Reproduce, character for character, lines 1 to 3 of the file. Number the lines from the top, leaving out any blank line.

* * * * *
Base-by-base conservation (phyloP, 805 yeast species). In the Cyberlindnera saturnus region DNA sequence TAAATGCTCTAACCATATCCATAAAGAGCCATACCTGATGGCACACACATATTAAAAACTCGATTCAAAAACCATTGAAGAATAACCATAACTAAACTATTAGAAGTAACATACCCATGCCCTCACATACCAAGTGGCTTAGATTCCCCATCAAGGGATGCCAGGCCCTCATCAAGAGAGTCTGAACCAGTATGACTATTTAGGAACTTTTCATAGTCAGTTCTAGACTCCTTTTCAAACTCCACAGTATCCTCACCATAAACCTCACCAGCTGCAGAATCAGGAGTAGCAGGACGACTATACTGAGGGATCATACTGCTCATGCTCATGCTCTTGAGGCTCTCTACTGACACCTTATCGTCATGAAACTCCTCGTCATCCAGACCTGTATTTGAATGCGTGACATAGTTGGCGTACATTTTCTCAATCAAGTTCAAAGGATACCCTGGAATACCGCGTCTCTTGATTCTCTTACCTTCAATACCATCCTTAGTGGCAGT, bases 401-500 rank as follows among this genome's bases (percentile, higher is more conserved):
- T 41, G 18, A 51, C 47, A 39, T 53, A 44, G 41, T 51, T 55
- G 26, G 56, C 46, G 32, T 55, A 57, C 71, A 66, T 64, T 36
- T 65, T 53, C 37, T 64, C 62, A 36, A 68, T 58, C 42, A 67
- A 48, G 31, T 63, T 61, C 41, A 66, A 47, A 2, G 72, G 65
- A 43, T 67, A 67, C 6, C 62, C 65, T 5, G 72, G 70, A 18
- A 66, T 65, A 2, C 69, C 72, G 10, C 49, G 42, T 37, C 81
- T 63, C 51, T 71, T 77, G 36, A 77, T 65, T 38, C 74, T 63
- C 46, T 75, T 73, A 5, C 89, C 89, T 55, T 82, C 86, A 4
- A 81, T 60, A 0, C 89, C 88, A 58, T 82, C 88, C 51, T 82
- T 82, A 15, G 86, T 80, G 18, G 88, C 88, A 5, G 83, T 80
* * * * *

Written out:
Base-by-base conservation (phyloP, 805 yeast species). In the Cyberlindnera saturnus region DNA sequence TAAATGCTCTAACCATATCCATAAAGAGCCATACCTGATGGCACACACATATTAAAAACTCGATTCAAAAACCATTGAAGAATAACCATAACTAAACTATTAGAAGTAACATACCCATGCCCTCACATACCAAGTGGCTTAGATTCCCCATCAAGGGATGCCAGGCCCTCATCAAGAGAGTCTGAACCAGTATGACTATTTAGGAACTTTTCATAGTCAGTTCTAGACTCCTTTTCAAACTCCACAGTATCCTCACCATAAACCTCACCAGCTGCAGAATCAGGAGTAGCAGGACGACTATACTGAGGGATCATACTGCTCATGCTCATGCTCTTGAGGCTCTCTACTGACACCTTATCGTCATGAAACTCCTCGTCATCCAGACCTGTATTTGAATGCGTGACATAGTTGGCGTACATTTTCTCAATCAAGTTCAAAGGATACCCTGGAATACCGCGTCTCTTGATTCTCTTACCTTCAATACCATCCTTAGTGGCAGT, bases 401-500 rank as follows among this genome's bases (percentile, higher is more conserved):
- T 41, G 18, A 51, C 47, A 39, T 53, A 44, G 41, T 51, T 55
- G 26, G 56, C 46, G 32, T 55, A 57, C 71, A 66, T 64, T 36